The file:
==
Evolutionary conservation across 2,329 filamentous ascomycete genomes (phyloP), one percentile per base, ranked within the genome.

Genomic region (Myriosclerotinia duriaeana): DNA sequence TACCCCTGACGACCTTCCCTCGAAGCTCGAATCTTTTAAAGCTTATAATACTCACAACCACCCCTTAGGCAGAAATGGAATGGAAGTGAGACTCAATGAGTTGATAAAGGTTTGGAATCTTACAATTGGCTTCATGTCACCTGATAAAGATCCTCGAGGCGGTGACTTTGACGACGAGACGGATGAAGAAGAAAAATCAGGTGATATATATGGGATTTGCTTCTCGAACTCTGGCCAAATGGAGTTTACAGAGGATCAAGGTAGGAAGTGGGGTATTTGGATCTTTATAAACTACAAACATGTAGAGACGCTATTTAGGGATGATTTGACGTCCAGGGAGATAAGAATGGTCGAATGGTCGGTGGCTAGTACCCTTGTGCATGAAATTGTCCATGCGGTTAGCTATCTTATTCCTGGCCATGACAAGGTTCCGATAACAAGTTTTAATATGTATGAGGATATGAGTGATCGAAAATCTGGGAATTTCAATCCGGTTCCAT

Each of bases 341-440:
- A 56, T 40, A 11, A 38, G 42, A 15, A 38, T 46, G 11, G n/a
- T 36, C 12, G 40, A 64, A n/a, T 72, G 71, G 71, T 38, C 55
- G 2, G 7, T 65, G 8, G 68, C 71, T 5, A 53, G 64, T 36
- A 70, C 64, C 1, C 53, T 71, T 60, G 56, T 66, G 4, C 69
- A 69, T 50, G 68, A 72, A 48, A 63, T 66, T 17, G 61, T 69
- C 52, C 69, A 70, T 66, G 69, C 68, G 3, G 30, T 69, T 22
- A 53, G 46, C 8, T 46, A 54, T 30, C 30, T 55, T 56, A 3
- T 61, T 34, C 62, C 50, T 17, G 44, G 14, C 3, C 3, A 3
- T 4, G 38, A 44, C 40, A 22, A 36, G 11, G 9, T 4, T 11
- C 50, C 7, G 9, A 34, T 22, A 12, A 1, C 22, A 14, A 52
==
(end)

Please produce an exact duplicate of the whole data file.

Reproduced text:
Evolutionary conservation across 2,329 filamentous ascomycete genomes (phyloP), one percentile per base, ranked within the genome.

Genomic region (Myriosclerotinia duriaeana): DNA sequence TACCCCTGACGACCTTCCCTCGAAGCTCGAATCTTTTAAAGCTTATAATACTCACAACCACCCCTTAGGCAGAAATGGAATGGAAGTGAGACTCAATGAGTTGATAAAGGTTTGGAATCTTACAATTGGCTTCATGTCACCTGATAAAGATCCTCGAGGCGGTGACTTTGACGACGAGACGGATGAAGAAGAAAAATCAGGTGATATATATGGGATTTGCTTCTCGAACTCTGGCCAAATGGAGTTTACAGAGGATCAAGGTAGGAAGTGGGGTATTTGGATCTTTATAAACTACAAACATGTAGAGACGCTATTTAGGGATGATTTGACGTCCAGGGAGATAAGAATGGTCGAATGGTCGGTGGCTAGTACCCTTGTGCATGAAATTGTCCATGCGGTTAGCTATCTTATTCCTGGCCATGACAAGGTTCCGATAACAAGTTTTAATATGTATGAGGATATGAGTGATCGAAAATCTGGGAATTTCAATCCGGTTCCAT

Each of bases 341-440:
- A 56, T 40, A 11, A 38, G 42, A 15, A 38, T 46, G 11, G n/a
- T 36, C 12, G 40, A 64, A n/a, T 72, G 71, G 71, T 38, C 55
- G 2, G 7, T 65, G 8, G 68, C 71, T 5, A 53, G 64, T 36
- A 70, C 64, C 1, C 53, T 71, T 60, G 56, T 66, G 4, C 69
- A 69, T 50, G 68, A 72, A 48, A 63, T 66, T 17, G 61, T 69
- C 52, C 69, A 70, T 66, G 69, C 68, G 3, G 30, T 69, T 22
- A 53, G 46, C 8, T 46, A 54, T 30, C 30, T 55, T 56, A 3
- T 61, T 34, C 62, C 50, T 17, G 44, G 14, C 3, C 3, A 3
- T 4, G 38, A 44, C 40, A 22, A 36, G 11, G 9, T 4, T 11
- C 50, C 7, G 9, A 34, T 22, A 12, A 1, C 22, A 14, A 52